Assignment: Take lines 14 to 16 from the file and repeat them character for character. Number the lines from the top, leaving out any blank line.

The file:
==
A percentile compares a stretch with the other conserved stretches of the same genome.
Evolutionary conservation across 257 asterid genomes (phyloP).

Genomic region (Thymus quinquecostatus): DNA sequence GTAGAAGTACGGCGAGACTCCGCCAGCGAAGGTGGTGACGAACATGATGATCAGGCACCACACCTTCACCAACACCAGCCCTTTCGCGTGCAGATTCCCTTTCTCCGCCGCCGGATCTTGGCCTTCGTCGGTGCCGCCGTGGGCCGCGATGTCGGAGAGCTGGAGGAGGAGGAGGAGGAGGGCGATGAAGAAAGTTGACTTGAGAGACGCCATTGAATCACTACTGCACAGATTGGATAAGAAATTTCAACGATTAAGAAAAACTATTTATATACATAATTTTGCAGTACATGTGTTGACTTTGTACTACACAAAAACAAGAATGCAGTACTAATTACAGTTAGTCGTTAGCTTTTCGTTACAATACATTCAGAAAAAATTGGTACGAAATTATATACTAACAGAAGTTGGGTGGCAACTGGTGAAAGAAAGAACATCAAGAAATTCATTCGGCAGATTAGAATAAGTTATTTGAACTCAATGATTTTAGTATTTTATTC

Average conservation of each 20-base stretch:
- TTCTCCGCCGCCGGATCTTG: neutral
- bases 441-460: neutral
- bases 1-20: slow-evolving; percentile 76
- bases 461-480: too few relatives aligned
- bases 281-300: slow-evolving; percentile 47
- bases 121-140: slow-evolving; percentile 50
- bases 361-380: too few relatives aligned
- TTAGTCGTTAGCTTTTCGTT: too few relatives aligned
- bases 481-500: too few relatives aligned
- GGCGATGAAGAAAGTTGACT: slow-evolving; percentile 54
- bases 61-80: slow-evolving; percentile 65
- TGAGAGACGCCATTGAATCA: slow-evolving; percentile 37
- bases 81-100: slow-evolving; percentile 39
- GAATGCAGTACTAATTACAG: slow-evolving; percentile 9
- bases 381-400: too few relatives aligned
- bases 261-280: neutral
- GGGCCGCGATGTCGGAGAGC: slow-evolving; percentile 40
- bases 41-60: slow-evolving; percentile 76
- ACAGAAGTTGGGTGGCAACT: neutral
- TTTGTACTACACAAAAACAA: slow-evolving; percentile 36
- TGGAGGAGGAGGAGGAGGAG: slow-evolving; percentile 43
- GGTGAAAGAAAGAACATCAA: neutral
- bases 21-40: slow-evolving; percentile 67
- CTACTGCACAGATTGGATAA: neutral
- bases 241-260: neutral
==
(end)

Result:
- GGCGATGAAGAAAGTTGACT: slow-evolving; percentile 54
- bases 61-80: slow-evolving; percentile 65
- TGAGAGACGCCATTGAATCA: slow-evolving; percentile 37